Over the past year, I’ve been reading books inspired by the centenary of World War I, a war with horrific casualties painful to contemplate. What helps in comprehending the scale of the slaughter is a book by one of Bill Gates’s favorite authors, the Canadian academic Vaclav Smil, Creating the Twentieth Century: Technical Innovations of 1867-1914 and Their Lasting Impact.
Smil leads the reader through the invention and development of electricity, oil production and distribution, the automobile, steelmaking, the telephone, the airplane, and the production of synthetic ammonia — to his mind the most important because without it agriculture couldn’t feed the world’s 6 billion people.
All these developments were in place and widespread when the world went to war in August 1914. The three American Progressive Era presidents, Theodore Roosevelt, William Howard Taft, and Woodrow Wilson, all born in the late 1850s, were old enough to have memories of the end of the Civil War — and of an America in which all of these technologies were unknown.
The same technologies, considerably redesigned and more universally available, were in place in everyday life in the mid-20th-century nation in which today’s older Americans grew up. New appliances, adapting technology available in 1914, were introduced after World War I — the refrigerator and the disposal, automatic washers and driers, radio and television, air conditioning.
Americans today are inclined to think that information technology has transformed people’s lives, and in some ways it has. Typewriters have become antique and laptops nearly universal; an array of entertainment is available in homes; air conditioning, uncommon in houses and cars back in midcentury America, is regarded as a necessity today.
But surely, there was more change in the work and home lives of the Progressive Era presidents and their contemporaries than there has been in the corresponding years a century later. The experience of driving a car or riding in a jet airplane is not much different in 2015 than in 1965. The tech entrepreneur Peter Thiel was on to something when he said, “We were promised flying cars, and instead what we got was 140 characters.”
One thing that has changed, however, is warfare. World War I was an industrial-era conflict in which the efficiency with modern weapons could slaughter soldiers in trench warfare and wreck cities through artillery and air bombardment. Armies were huge and casualties high. Historian Niall Ferguson pegs combat deaths at 9 million and wounded at 15 million — estimates, to be sure, but roughly the right magnitude.
On the first day of the Battle of the Somme, July 1, 1916, 19,000 British soldiers died. In the ten months of the Gallipoli campaign in 1915, 42,000 British, Australian and New Zealand troops died, plus 14,000 of their French allies, in a campaign that was an utter failure. The victorious Turks lost 86,000 men.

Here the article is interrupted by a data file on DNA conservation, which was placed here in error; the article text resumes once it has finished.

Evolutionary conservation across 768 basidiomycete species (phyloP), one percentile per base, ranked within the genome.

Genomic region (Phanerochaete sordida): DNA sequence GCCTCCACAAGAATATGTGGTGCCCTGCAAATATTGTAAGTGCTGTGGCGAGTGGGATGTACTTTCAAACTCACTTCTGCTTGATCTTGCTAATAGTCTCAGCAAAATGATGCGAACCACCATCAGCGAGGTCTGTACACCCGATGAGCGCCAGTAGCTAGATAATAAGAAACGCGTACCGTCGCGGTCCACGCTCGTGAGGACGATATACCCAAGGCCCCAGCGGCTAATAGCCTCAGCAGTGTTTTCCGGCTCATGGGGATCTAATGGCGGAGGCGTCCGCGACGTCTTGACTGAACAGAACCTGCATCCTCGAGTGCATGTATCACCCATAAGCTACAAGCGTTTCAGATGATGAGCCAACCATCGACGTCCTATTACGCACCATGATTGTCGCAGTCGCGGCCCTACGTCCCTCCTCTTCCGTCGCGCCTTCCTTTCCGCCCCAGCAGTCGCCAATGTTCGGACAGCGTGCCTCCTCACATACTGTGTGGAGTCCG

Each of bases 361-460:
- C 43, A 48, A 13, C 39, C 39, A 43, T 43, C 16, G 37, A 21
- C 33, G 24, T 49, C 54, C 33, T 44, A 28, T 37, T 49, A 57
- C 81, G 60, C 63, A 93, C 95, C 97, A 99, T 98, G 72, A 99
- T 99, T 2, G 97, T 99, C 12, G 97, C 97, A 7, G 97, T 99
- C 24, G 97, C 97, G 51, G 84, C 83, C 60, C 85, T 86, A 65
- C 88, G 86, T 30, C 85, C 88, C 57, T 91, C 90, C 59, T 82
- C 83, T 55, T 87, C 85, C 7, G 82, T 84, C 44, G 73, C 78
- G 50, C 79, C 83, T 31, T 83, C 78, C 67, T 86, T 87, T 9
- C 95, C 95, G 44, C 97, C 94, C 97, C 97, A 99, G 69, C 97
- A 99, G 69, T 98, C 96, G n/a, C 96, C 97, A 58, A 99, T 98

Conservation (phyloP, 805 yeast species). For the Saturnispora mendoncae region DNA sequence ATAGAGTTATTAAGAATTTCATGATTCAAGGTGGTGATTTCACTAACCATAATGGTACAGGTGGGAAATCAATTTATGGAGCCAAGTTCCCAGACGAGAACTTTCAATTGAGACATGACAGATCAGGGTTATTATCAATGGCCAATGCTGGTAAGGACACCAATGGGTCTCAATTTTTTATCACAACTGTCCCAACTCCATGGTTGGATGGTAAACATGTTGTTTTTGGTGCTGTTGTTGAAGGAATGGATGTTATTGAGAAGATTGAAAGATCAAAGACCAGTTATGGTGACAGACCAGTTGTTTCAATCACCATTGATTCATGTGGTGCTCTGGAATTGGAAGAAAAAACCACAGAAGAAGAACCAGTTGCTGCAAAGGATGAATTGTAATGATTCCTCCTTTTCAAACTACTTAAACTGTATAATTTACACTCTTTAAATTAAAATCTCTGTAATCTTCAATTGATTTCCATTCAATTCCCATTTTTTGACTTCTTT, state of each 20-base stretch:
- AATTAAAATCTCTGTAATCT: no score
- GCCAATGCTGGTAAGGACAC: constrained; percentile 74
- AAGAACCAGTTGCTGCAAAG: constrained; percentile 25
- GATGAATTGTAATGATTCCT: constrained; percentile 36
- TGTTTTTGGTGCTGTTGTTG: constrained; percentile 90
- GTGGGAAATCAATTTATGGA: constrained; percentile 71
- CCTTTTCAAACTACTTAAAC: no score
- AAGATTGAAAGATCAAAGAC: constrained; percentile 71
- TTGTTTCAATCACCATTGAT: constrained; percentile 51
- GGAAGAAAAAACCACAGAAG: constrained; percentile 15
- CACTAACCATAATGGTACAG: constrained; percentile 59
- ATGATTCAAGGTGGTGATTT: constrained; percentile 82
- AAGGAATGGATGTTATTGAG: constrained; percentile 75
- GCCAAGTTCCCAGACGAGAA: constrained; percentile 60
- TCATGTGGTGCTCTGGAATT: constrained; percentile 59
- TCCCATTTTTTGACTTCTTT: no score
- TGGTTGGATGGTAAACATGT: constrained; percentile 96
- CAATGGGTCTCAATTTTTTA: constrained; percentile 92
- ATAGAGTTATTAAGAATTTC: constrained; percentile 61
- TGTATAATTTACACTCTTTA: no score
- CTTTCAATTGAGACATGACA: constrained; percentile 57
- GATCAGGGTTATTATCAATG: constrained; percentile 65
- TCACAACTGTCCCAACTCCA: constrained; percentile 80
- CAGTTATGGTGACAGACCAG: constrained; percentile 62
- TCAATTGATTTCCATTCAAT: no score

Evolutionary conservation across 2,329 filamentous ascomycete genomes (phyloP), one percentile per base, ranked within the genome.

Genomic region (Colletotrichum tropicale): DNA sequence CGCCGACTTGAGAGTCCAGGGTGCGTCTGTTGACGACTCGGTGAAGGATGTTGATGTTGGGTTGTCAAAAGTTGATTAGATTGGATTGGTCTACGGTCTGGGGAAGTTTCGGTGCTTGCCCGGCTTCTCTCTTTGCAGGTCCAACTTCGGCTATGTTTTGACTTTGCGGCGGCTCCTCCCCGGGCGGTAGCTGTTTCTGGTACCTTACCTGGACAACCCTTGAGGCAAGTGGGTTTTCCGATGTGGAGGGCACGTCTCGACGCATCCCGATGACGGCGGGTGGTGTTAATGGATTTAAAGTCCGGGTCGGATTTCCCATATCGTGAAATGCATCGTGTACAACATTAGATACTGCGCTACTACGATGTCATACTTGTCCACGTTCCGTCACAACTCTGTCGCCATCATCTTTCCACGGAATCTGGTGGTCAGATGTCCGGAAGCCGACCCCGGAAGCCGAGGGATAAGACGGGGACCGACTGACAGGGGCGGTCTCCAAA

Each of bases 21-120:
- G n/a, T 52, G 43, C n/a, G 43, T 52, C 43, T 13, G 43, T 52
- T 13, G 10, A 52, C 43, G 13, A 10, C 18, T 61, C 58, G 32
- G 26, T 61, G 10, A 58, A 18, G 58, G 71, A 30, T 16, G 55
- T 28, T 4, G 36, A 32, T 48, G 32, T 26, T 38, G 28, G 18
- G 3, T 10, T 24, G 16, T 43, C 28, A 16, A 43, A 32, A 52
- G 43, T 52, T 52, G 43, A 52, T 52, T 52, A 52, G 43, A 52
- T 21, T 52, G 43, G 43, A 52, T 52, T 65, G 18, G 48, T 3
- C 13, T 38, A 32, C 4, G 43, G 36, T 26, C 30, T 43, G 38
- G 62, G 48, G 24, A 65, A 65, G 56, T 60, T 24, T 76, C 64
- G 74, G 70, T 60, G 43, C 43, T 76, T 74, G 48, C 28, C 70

Deaths and casualties were even greater in World War II, in which aerial bombing vastly increased the number of civilian deaths. And America’s development of the atomic bomb made weaponry even more deadly. Something like 200,000 people were killed by single bombs in Hiroshima and Nagasaki. In the Cold War, the United States and the Soviet Union had the capacity and developed elaborate plans to kill hundreds of millions.
The small bombing campaigns of World War I and the intensive bombing of World War II produced far more collateral damage than destruction of intended targets. Today, drones almost invariably destroy only the intended targets.
Against this background, information-age warfare has proved to be, so far at least, much less deadly. About 6,800 U.S. soldiers died in a decade of warfare in Iraq and Afghanistan — about the same as the average number of soldiers dying every day between August 1914 and November 1918 in World War I.
The small bombing campaigns of World War I and the intensive bombing of World War II produced far more collateral damage than destruction of intended targets. Today, drones almost invariably destroy only the intended targets. The media treat very occasional collateral deaths as some kind of scandal. In historic perspective it’s exceedingly minor.
We are told that the American people after Iraq and Afghanistan are war-weary and casualty-averse. But in historic perspective, deaths are relatively low, military medicine saves many who would have died in previous conflicts and prosthetics technology enables many wounded to live far better than those wounded a century ago.
Memorial Day is a time to remember and thank the fallen — and to be grateful that there are so many fewer of them than there were 100 years ago.
— Michael Barone is senior political analyst for the Washington Examiner. ©2015 the Washington Examiner. Distributed by Creators.com.